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Re: native compilation units

From: Lynn Winebarger
Subject: Re: native compilation units
Date: Sat, 11 Jun 2022 13:49:13 -0400

On Sat, Jun 11, 2022 at 12:37 PM Stefan Monnier <monnier@iro.umontreal.ca> wrote:
>  Would it make sense to add a feature for declaring a function symbol value
> is constant and non-advisable, at least within some notion of explicitly
> named scope(s)?  That would allow developers to be more selective about
> which functions are "exported" to library users, and which are defined as
> global function symbols because it's more convenient than wrapping
> everything in a package/module/namespace in a giant cl-flet and then
> explicitly "exporting" functions and macros via fset.

In which sense would it be different from:

      (defun ...)
      (defun ...)

Good point - it's my scheme background confusing me.  I was thinking defun would operate with similar scoping rules as defvar and establish a local binding, where fset (like setq) would not create any new bindings.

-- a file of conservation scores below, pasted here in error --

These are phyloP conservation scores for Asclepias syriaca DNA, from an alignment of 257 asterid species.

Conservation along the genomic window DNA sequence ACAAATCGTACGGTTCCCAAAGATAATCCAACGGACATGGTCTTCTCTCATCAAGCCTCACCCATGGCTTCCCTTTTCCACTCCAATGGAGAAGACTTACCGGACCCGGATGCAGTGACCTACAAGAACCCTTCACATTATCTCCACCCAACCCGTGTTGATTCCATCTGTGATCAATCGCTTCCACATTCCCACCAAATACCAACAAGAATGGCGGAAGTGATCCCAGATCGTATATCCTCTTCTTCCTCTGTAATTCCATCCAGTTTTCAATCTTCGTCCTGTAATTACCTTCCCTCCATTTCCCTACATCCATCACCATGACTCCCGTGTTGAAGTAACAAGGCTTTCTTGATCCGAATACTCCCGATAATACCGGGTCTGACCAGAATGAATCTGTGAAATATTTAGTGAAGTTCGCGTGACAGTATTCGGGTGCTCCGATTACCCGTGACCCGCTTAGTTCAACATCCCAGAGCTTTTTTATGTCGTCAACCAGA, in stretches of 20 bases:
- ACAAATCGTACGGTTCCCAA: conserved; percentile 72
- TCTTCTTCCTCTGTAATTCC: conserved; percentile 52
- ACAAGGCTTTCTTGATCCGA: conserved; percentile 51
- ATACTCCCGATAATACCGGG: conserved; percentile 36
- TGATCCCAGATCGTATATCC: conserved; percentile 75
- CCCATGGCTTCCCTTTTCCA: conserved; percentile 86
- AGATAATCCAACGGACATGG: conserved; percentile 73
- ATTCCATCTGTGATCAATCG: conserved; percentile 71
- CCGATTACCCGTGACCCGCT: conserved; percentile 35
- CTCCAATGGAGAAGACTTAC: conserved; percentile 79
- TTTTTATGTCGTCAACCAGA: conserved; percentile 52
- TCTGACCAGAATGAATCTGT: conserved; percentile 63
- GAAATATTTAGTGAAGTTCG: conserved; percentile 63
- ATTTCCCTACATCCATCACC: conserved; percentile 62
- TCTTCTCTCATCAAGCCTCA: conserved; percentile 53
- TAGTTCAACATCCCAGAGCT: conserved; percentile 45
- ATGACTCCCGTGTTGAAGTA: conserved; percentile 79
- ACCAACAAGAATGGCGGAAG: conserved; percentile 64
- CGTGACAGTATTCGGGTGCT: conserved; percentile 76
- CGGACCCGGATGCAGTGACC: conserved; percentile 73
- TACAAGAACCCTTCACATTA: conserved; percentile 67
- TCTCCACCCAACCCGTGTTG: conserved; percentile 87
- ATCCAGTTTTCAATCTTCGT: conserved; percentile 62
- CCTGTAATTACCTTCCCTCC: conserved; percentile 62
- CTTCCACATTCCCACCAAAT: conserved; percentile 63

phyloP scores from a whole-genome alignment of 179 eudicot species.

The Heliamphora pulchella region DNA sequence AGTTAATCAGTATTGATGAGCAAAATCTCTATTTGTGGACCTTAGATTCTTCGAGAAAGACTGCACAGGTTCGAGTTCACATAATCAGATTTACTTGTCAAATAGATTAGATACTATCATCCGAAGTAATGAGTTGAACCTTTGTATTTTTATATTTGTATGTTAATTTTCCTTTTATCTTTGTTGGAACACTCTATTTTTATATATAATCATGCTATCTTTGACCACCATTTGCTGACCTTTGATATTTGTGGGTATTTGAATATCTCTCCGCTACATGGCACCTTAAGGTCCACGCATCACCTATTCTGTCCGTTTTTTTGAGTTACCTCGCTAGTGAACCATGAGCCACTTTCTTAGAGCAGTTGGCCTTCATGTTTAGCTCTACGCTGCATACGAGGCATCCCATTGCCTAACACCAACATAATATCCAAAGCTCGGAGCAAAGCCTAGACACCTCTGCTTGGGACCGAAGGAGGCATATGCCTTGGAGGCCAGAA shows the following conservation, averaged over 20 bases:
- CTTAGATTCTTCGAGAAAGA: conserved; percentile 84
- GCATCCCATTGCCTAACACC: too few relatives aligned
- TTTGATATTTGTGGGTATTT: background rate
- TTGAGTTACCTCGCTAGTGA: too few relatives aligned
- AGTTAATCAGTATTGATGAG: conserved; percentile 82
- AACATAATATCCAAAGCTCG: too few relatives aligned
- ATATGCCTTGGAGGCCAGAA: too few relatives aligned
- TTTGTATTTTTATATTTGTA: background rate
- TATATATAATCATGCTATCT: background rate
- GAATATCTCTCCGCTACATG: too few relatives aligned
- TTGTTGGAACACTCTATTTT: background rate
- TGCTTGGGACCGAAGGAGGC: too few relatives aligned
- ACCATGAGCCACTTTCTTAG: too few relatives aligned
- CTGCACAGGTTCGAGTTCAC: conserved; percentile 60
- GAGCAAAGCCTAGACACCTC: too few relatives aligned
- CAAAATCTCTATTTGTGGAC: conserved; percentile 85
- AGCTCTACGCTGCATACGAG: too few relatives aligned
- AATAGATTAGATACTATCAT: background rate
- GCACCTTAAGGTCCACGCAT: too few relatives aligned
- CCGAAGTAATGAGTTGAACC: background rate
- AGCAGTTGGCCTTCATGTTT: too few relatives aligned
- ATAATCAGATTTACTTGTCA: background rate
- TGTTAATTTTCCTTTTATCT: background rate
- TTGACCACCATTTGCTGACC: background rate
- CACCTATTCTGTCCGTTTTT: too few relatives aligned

(1) I don't know how much performance difference (if any) there is between
     (fsetq exported-fxn #'internal-implementation)
     (defun exported-fxn (x y ...) (internal-implementation x y ...))

(2) I'm also thinking of more aggressively forcing const-ness at run-time with something like:
  (cl-flet ((internal-implemenation (x y ...) body ...))
     (fset exported-fxn #'internal-implementation)))
(fset exported-fxn (eval-when-compile #'exported-fxn))

If that makes sense, is there a way to do the same thing with defun?
Or perhaps cl-labels instead of cl-flet, assuming they are both optimized the same way.


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